This past Father’s Day Electric Lit came out with a list of bad dads, and, no shocker, Harry “Rabbit” Angstrom made the top . . . or rather, bottom 10:

Screen Shot 2016-08-09 at 9.05.29 AM“Janet Angstrom made our list of Worst Mothers in Literature, but that doesn’t mean that Rabbit isn’t an equally terrible husband and father. He’s a washed up ex-high school basketball star who can’t deal with adulthood. He abandons his family, knowing full well that his wife is struggling as a recovering alcoholic, and has an affair. Selfish and immature, Rabbit contributes to the sad fate of his family just as much as his wife.”

Joining Harry on the list are Humbert Humbert (Lolita), Alexander Zalachenko (The Girl with the Dragon Tattoo series), James MacNamara (Down by the River), David Melrose (Never Mind), Jack Torrance (The Shining), Glen Waddell (Bastard out of Carolina), Eugene Achike (Purple Hibiscus), Culla (Outer Dark), and Old Nick (Room).

Screen Shot 2016-08-09 at 7.15.27 AMRemember, The John Updike Society can benefit from your Amazon shopping. If you shop Amazon, please use and bookmark this link. There are no added charges, and you can help the society if you use the AmazonSmile portal.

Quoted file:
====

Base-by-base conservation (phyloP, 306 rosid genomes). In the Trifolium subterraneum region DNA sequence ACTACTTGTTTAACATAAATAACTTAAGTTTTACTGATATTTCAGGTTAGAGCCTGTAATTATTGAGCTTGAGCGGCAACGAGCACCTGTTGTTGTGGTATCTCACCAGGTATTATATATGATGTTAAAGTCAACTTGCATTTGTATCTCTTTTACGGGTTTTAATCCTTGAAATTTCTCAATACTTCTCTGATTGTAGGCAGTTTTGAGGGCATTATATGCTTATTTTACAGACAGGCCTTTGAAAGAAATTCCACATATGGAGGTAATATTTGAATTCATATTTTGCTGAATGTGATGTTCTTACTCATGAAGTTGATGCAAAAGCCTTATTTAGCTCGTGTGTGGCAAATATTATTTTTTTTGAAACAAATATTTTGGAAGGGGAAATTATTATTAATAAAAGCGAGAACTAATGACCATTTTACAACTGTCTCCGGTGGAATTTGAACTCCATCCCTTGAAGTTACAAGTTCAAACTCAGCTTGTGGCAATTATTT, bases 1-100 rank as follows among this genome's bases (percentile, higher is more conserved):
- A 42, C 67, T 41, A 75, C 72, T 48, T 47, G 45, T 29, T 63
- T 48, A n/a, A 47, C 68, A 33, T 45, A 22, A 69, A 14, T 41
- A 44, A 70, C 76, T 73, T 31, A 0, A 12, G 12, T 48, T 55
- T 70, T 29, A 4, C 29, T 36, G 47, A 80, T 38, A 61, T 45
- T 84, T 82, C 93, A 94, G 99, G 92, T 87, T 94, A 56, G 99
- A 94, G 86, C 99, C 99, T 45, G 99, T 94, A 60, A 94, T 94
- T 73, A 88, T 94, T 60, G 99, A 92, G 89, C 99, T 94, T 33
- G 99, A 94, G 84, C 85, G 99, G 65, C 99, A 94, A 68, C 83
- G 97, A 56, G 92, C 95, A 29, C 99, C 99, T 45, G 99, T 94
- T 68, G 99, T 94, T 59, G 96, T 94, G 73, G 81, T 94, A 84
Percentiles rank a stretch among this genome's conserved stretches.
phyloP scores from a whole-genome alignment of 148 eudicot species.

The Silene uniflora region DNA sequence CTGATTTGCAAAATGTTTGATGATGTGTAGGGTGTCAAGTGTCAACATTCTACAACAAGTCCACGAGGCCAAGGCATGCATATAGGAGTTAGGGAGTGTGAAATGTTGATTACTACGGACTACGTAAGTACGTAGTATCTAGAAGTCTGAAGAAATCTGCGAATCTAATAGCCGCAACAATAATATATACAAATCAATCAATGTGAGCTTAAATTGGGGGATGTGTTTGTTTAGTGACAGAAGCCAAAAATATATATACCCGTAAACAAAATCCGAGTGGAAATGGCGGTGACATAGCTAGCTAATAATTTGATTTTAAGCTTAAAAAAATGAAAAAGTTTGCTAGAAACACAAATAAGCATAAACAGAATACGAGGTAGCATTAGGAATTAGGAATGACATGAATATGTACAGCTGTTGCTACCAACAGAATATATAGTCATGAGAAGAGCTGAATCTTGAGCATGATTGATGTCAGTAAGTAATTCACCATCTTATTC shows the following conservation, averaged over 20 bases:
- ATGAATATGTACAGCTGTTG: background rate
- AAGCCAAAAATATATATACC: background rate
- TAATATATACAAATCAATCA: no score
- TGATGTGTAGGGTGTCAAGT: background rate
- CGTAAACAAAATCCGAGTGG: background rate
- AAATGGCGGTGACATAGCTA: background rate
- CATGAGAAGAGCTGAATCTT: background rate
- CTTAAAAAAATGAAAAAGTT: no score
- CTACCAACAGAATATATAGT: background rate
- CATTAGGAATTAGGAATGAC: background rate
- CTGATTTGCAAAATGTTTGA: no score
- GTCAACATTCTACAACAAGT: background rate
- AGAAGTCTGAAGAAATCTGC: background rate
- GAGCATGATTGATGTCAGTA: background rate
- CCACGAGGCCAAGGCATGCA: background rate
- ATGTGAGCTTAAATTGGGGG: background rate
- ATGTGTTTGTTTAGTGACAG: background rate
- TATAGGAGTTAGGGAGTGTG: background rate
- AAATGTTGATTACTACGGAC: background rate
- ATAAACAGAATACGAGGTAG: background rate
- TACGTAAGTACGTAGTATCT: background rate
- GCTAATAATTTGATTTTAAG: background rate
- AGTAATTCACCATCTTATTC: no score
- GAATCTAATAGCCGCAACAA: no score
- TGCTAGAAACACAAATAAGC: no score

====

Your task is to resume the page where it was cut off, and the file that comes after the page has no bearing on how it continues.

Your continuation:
Screen Shot 2016-08-07 at 9.31.18 AMIn “11 Pieces of Literary Proof Marriage Has Never Been Easy,” posted on the blog Signature: Making Well-Read Sense of the World, Lisa Rosman creates a list of 11 that probably could have gone well into the 30s. Updike, of course, makes her list, along with Ovid (Metamorphoses) and Virgil (The Georgics), William Shakespeare (Macbeth), Leo Tolstoy (Anna Karenina), Gustav Flaubert (Madame Bovary), Edith Wharton (The Age of Innocence), Virginia Woolf (Mrs. Dalloway), Edward Albee (Who’s Afraid of Virginia Woolf), Alice Walker (The Color Purple), Stephen King (The Shining), and Margaret Atwood (The Handmaid’s Tale).

Of the Updike selection, Too Far to Go, she writes,

“I’d be remiss if I omitted something by Updike, who captured the sensual disarray of mid-twentieth-century couples like nobody else. People tout his Rabbit chronicles but it’s in this tale of musical chairs-style couples that he best distills the sweet, slow longings of middle-class married life.”